Jamesport project clears major hurdle

The developer of a proposed 42,000-square-foot shopping center in Jamesport, which ran into opposition from residents in 2008, has now completed the environmental impact study that was required by the Riverhead Town Board, and a findings statement adopted by the board Tuesday indicates that the project would have little impact on traffic, community character or virtually any of the things residents initially complained about.

It also states that impacts from odor and noise generated by the project could be mitigated.

“The action is one which avoids or minimizes adverse impacts to the maximum extent practicable,” the town’s findings statement says of the project.

The application from Jul-Bet Enterprises, called Village at Jamesport, calls for construction of 10 buildings totaling about 42,000 square feet on a 9.7-acre property north of Route 25, across from the Elbow Room and west of Manor Road. The proposal calls for 17,000 square feet of retail, which is a permitted use under the site’s Rural Corridor zoning. However, it also calls for two 4,000-square-foot bistro buildings and 17,000 square feet of professional offices, both uses that require a special permit approval from the Town Board.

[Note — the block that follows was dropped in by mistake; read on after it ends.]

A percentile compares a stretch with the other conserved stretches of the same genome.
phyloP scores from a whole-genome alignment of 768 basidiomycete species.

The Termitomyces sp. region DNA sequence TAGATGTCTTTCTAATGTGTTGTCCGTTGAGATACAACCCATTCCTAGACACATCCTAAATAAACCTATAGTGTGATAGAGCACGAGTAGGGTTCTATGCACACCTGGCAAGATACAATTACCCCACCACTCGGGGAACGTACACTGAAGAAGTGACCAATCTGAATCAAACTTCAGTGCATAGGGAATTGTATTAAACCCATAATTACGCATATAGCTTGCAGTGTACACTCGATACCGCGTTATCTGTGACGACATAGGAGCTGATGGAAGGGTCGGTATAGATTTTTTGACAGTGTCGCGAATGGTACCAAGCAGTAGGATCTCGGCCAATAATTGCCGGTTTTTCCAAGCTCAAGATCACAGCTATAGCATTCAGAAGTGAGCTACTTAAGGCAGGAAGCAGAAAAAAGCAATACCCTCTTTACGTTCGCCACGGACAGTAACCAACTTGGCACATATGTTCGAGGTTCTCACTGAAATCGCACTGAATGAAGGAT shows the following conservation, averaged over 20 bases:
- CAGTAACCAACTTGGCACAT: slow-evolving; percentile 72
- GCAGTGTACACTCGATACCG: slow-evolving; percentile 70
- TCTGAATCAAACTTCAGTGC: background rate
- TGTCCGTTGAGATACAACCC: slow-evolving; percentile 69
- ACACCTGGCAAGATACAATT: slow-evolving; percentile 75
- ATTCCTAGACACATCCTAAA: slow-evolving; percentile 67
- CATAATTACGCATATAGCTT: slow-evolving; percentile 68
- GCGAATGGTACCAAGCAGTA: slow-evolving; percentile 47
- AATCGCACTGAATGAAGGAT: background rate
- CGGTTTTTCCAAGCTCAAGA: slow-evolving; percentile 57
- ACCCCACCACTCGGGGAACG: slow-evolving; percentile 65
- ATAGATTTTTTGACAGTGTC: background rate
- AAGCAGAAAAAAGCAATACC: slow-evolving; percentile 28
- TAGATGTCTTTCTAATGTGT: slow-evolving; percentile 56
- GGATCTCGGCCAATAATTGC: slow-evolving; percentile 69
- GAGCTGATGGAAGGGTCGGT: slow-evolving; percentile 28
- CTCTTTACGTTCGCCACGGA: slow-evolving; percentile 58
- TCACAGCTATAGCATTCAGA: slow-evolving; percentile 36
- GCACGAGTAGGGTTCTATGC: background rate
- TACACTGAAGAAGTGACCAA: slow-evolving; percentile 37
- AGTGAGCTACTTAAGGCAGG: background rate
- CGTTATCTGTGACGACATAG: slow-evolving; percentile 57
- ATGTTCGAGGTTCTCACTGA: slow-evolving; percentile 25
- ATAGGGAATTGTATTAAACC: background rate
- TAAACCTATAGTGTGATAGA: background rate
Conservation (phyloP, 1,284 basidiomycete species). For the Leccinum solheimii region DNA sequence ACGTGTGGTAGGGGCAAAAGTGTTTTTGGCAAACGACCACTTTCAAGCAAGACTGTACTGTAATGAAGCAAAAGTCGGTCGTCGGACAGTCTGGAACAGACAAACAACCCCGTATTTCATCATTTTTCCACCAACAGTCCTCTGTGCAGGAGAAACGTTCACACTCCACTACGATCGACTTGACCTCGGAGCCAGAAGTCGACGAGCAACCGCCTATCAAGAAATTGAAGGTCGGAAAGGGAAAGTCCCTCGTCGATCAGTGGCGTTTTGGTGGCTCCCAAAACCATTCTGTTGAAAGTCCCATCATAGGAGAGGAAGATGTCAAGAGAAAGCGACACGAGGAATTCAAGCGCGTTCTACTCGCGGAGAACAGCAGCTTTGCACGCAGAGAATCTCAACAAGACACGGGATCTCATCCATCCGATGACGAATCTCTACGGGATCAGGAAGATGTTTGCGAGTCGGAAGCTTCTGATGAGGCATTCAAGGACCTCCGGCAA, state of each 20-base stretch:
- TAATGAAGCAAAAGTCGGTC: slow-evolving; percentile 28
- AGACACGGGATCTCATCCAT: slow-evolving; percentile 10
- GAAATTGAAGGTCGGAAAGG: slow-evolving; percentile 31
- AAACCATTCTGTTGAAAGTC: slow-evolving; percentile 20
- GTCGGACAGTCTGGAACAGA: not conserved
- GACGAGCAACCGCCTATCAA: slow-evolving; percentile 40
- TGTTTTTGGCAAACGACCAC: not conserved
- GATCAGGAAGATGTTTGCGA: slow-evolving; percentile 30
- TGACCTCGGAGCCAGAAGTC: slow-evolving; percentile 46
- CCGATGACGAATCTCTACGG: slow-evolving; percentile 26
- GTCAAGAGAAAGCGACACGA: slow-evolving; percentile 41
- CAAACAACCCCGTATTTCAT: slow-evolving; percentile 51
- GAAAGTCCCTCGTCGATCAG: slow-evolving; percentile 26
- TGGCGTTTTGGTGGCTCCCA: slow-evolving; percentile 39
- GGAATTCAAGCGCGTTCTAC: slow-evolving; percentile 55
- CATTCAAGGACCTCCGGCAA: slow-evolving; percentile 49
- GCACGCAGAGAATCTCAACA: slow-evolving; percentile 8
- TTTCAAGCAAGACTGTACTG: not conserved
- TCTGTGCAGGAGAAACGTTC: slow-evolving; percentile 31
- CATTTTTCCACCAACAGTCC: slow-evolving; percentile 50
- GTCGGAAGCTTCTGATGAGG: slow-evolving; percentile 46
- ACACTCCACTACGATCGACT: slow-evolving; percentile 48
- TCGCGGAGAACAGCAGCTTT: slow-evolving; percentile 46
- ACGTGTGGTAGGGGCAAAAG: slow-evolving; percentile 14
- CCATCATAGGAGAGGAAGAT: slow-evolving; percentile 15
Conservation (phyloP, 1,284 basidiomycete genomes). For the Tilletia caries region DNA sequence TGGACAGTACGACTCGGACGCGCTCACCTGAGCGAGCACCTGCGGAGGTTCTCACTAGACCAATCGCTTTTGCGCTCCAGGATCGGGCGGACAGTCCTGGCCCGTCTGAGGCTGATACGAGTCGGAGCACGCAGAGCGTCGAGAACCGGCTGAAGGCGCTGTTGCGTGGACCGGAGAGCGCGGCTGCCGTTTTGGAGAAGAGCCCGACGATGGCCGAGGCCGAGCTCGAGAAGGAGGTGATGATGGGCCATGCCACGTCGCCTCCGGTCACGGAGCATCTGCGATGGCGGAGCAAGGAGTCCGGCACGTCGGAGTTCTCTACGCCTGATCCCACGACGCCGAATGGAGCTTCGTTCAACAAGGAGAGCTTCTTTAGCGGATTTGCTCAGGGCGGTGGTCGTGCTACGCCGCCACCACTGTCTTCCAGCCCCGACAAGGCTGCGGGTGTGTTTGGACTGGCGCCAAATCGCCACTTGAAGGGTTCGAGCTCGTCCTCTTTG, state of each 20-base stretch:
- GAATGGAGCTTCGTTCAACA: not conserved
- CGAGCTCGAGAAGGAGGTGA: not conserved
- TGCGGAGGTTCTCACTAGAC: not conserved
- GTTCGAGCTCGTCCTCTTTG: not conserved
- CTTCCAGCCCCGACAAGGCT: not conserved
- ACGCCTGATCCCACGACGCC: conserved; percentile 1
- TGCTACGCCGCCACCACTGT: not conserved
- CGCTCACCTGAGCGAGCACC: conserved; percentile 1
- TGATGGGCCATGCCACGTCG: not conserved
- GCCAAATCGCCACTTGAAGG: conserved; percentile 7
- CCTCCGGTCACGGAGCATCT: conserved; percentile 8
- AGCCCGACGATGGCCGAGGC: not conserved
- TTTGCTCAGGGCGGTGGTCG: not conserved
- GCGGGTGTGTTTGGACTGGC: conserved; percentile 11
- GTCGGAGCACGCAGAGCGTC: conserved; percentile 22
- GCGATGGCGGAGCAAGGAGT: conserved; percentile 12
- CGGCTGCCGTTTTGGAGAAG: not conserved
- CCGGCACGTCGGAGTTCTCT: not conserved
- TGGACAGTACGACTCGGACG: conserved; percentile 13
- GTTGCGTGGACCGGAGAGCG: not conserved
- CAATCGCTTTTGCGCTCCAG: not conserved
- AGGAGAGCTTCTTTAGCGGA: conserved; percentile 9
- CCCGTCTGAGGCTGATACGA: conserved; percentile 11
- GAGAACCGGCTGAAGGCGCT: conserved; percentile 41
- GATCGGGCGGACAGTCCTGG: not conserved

Developer Julius Klein said he first proposed the project eight years ago and the study the town required has taken almost four years.

The adoption of the findings statement means the study is done. The next steps would be for the Town Board to rule on the special permit application, then for the Planning Board to rule on the overall site plan application, Mr. Klein said.

Some of the reasons residents’ gave for opposing the project during a 90-minute public hearing in January 2008 included the potential for traffic, noise, odors, impact on drainage and claims that it would be out of character with the community and that the proposed businesses weren’t needed.

“We don’t believe it’s suitable because of the scale and the size,” Georgette Keller, president of the Jamesport-South Jamesport Civic Association, said at that hearing.

The town’s findings statement says the proposed use would create only a “marginal” (6.2 percent) increase in traffic and would require a 10 percent increase in parking spaces. The findings — which is prepared in response to the study — also says the bistros could have an impact on noise and suggests that this could be mitigated by requiring mechanical equipment and live music to be indoors, and requiring that deliveries be made only between 7 a.m. and 8 p.m. The bistros also could create odors, which could be mitigated by exhaust systems and by siting the bistro buildings as far from homes as possible.

The statement says the project’s water and sewage impacts would be the same as if no specially permitted uses were sought.

As for the impact on the community character, it states that the proposal to have bistros is in keeping with the master plan for this area, which recommends sit-down restaurants and cafes in downtown Jamesport.

Ms. Keller could not immediately be reached for comment on the town’s action Tuesday.

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